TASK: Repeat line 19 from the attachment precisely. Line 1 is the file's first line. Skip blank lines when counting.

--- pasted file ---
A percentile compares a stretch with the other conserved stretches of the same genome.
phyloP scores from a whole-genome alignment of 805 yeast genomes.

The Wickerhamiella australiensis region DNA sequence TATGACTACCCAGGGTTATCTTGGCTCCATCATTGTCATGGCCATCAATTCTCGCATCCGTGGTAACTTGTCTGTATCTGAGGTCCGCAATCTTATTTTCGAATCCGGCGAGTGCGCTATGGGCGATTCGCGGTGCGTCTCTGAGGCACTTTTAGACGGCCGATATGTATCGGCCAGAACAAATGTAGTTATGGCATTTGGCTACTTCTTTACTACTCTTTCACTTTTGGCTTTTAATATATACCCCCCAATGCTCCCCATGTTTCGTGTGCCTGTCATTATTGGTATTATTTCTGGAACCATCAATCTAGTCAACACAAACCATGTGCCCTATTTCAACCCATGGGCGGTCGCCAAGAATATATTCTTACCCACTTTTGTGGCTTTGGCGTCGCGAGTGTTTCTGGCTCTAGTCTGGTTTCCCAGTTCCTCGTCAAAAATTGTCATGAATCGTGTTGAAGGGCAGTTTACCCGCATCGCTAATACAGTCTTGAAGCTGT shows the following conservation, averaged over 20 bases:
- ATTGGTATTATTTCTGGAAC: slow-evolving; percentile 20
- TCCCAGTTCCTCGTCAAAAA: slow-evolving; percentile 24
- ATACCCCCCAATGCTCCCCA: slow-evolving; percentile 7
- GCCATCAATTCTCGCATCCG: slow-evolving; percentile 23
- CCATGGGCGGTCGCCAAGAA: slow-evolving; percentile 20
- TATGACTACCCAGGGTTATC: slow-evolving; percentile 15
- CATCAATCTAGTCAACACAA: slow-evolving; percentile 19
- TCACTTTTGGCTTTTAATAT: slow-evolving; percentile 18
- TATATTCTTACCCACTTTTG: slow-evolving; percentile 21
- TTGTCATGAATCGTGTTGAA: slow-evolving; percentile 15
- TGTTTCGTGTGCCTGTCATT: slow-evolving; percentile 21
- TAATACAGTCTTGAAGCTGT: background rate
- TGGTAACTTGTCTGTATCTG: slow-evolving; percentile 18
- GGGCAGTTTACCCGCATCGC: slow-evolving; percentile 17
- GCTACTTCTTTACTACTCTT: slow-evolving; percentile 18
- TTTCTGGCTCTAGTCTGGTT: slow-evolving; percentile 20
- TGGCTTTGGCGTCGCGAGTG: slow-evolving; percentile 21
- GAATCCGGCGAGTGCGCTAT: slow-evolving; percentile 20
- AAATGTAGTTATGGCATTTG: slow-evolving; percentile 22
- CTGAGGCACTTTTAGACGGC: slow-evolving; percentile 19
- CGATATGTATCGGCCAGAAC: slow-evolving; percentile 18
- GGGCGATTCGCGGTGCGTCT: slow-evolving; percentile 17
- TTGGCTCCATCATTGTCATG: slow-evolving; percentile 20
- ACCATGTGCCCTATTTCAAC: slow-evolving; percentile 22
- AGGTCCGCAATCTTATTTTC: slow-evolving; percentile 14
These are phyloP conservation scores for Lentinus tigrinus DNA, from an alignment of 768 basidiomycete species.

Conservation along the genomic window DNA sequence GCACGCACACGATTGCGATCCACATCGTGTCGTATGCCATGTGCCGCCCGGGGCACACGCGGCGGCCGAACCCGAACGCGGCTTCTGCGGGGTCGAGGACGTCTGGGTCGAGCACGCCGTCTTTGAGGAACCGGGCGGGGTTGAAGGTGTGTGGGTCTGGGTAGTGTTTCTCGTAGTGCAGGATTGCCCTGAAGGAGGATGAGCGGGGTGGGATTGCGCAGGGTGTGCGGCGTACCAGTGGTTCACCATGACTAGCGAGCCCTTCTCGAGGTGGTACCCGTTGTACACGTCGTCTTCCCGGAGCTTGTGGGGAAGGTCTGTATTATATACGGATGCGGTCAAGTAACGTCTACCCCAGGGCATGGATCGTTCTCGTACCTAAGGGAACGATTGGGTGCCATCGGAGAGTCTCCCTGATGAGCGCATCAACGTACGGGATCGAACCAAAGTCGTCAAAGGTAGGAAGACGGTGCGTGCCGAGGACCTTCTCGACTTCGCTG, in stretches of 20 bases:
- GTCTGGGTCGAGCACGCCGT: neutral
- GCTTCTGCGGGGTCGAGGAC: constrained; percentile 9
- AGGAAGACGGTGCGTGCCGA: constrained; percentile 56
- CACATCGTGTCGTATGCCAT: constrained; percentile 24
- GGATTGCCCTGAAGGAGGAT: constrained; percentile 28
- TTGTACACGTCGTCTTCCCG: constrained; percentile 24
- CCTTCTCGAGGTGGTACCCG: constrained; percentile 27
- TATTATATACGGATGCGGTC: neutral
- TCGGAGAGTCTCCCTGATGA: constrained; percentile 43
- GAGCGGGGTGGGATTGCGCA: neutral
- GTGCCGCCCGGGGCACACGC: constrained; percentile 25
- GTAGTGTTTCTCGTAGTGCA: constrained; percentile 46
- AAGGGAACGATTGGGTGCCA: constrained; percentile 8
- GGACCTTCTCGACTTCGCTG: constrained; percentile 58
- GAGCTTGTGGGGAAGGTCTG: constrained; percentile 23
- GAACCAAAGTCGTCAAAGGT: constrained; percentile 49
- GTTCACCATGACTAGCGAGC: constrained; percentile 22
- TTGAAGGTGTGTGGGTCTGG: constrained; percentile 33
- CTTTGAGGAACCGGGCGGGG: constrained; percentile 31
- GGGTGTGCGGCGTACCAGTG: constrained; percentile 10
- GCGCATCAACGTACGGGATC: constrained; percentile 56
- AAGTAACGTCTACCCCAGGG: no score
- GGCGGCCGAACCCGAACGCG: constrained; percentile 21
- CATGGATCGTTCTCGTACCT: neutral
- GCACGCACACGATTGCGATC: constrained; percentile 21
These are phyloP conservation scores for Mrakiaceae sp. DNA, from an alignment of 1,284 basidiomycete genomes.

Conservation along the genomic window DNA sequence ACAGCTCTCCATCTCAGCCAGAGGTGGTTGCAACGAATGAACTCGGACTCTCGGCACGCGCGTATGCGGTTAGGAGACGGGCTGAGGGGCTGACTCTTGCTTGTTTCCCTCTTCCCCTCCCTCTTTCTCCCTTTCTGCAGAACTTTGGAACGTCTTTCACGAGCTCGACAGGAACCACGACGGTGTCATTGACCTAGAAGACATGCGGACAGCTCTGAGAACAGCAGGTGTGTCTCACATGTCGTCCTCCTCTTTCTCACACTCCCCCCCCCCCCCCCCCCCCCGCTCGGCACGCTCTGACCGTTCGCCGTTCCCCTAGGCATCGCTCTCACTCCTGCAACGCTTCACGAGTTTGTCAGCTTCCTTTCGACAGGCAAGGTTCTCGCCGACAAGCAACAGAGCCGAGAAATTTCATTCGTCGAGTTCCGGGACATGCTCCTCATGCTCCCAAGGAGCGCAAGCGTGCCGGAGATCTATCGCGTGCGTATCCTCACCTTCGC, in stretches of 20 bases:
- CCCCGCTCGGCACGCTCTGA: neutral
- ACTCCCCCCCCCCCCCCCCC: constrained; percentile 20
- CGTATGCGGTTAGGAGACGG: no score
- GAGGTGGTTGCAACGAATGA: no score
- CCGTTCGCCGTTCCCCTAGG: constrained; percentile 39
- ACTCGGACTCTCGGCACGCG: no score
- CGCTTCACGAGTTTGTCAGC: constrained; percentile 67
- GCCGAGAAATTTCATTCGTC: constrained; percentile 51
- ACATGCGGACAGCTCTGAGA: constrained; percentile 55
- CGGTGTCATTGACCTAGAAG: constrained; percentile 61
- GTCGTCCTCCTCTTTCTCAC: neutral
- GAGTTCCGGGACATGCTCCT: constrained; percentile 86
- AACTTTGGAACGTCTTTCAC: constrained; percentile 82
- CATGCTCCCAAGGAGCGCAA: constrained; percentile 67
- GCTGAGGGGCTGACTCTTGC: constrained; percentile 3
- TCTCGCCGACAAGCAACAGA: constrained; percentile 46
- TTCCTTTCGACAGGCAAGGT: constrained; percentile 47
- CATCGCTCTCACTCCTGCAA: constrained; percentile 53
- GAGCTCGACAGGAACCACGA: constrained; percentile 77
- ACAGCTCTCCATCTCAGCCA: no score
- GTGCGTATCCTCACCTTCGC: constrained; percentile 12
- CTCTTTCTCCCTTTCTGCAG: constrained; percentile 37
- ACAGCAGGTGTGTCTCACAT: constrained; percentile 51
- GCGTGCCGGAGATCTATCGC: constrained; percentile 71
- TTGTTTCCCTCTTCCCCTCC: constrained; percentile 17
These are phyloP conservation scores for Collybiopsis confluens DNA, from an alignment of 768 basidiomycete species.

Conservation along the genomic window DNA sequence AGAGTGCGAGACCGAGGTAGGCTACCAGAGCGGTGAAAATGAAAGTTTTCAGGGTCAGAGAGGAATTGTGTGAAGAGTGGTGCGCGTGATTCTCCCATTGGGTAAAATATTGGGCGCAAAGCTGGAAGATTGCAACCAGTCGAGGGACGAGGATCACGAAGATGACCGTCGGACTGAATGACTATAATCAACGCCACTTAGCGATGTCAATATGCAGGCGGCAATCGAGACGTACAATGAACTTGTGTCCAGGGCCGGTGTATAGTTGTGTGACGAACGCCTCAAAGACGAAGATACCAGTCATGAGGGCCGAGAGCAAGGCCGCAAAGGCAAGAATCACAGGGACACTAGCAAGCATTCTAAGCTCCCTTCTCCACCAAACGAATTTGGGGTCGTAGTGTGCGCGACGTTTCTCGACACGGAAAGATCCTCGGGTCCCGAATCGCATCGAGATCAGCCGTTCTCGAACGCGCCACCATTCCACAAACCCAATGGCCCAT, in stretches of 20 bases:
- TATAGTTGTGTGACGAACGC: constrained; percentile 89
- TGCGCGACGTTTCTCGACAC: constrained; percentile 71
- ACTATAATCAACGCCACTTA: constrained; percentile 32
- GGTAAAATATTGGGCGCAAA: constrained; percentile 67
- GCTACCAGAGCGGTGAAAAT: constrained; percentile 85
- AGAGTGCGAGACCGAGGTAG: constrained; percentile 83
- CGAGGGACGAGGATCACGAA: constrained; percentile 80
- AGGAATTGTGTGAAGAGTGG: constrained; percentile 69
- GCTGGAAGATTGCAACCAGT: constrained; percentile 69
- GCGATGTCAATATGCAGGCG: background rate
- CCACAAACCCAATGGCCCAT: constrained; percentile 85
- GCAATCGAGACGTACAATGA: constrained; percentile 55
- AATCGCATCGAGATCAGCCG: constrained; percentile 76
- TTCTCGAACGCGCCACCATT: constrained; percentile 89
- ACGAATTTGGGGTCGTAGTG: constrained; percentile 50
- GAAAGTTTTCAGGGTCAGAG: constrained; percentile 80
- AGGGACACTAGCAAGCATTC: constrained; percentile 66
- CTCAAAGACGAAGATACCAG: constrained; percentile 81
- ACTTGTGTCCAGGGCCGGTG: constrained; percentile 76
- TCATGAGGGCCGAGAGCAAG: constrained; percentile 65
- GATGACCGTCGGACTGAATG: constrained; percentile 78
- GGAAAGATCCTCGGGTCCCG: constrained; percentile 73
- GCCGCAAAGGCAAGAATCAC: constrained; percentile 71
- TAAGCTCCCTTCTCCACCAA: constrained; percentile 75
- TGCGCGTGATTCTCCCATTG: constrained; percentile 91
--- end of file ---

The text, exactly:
- TTTCTGGCTCTAGTCTGGTT: slow-evolving; percentile 20